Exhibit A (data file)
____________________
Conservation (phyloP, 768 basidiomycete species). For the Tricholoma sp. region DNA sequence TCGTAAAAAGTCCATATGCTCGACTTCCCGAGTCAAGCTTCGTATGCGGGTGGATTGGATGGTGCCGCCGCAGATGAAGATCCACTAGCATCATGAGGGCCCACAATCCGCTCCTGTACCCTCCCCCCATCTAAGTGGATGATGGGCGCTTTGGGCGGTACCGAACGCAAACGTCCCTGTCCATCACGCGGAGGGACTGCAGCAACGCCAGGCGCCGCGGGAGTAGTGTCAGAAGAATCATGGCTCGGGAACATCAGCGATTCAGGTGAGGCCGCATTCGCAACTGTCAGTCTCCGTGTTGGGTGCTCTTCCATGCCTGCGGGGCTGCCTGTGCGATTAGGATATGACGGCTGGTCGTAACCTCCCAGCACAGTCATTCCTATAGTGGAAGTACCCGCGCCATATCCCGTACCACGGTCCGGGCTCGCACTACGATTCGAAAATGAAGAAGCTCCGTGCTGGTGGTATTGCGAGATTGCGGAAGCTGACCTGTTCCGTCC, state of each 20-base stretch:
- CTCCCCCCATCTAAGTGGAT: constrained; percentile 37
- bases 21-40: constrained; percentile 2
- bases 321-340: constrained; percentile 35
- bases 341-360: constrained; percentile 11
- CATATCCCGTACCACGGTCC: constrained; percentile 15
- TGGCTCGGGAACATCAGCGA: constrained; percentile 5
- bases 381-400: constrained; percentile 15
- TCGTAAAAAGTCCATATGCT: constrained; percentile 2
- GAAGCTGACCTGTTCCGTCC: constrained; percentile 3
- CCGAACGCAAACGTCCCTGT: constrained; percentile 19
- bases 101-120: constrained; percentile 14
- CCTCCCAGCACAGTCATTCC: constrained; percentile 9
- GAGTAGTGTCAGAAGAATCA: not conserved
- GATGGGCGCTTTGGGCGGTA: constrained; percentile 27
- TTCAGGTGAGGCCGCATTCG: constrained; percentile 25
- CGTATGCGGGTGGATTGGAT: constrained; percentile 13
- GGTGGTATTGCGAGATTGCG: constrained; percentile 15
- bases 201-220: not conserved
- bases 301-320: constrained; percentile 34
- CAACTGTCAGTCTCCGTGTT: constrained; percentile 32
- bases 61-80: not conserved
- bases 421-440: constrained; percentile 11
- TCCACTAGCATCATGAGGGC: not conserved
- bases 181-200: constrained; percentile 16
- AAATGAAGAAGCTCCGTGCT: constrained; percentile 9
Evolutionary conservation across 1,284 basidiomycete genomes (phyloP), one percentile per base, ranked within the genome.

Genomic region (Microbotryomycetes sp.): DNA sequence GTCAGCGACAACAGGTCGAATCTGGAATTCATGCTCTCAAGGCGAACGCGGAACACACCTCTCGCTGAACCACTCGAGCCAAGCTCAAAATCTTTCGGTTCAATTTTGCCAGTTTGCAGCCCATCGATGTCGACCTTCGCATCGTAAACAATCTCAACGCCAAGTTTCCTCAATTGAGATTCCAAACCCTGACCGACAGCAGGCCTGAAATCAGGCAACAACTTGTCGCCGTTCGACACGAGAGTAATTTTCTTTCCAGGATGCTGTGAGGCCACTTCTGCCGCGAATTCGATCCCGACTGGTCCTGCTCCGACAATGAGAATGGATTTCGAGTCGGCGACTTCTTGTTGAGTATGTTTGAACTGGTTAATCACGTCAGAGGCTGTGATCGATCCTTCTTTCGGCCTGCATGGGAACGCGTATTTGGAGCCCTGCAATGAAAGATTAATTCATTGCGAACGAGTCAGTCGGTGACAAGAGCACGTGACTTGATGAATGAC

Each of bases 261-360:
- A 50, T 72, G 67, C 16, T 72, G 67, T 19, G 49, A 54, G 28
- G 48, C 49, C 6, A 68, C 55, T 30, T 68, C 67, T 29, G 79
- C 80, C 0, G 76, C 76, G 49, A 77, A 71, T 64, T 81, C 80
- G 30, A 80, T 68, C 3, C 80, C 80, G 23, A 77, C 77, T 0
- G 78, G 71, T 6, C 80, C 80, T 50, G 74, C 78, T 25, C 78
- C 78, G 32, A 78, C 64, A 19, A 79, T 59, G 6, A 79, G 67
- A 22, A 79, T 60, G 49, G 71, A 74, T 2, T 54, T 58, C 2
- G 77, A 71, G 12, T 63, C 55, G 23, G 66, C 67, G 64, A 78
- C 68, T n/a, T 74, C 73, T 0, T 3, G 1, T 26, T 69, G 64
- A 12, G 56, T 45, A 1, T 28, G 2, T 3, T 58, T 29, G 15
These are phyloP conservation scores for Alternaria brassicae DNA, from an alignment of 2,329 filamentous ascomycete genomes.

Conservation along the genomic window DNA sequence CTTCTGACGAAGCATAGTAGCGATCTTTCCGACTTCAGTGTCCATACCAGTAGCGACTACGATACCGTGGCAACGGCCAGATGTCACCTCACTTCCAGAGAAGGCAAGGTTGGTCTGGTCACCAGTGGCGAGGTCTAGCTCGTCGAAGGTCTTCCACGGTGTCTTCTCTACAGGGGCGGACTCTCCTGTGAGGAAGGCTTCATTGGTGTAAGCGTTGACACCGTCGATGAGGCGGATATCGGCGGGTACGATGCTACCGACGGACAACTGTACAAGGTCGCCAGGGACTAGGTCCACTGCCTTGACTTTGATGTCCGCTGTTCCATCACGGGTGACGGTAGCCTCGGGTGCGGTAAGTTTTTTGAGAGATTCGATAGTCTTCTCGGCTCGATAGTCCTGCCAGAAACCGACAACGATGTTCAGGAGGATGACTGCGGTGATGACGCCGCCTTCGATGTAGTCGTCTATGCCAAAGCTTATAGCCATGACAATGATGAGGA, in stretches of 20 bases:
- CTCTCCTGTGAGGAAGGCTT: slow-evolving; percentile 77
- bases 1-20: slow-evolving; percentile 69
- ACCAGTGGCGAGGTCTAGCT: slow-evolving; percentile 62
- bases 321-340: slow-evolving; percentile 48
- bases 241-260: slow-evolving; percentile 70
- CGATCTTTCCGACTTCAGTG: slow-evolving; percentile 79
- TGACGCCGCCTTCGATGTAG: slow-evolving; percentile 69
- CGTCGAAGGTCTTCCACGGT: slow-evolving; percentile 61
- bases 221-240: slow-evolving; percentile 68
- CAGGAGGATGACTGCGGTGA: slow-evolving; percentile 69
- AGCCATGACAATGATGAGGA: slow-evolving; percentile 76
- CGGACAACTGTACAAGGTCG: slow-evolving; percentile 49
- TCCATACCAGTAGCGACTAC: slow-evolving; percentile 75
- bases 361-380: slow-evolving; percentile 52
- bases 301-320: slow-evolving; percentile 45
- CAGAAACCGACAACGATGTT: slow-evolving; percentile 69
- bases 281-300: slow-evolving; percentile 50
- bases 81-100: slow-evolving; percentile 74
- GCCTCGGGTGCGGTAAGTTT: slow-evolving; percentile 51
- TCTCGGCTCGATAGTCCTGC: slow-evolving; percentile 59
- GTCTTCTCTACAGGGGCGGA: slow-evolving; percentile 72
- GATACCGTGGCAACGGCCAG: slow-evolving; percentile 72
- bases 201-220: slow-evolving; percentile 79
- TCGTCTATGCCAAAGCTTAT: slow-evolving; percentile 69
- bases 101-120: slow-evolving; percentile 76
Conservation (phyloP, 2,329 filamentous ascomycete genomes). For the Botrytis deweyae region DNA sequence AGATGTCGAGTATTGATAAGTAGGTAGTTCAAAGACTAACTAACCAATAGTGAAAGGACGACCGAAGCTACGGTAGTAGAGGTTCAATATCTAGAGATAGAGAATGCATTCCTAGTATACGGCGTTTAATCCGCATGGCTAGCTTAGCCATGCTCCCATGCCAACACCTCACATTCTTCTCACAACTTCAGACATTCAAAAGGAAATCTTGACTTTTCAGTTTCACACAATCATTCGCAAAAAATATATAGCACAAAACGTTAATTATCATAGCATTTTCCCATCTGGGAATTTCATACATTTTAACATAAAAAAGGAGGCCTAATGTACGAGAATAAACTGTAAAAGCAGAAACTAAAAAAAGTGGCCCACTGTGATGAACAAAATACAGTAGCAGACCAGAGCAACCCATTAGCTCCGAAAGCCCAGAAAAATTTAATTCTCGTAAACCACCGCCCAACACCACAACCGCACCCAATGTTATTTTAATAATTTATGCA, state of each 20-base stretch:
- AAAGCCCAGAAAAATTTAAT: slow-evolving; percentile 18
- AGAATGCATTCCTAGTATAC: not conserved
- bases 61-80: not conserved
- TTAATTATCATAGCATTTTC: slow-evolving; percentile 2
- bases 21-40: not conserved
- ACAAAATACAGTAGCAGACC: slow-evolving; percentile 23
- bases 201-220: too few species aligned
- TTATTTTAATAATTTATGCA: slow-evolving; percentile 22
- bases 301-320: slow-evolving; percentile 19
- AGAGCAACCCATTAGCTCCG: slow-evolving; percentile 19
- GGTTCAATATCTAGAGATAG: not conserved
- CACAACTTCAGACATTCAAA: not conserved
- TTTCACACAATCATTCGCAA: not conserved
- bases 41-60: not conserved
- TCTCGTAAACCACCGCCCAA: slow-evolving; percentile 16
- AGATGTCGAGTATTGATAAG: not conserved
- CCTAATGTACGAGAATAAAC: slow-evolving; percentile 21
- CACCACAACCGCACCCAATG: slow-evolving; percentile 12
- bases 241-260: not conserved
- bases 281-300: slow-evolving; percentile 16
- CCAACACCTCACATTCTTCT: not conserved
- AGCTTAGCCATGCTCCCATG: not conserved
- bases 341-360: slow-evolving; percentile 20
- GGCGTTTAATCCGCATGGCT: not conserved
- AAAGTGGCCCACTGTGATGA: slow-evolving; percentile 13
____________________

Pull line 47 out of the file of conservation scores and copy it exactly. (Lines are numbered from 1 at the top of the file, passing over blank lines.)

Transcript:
- CGATCTTTCCGACTTCAGTG: slow-evolving; percentile 79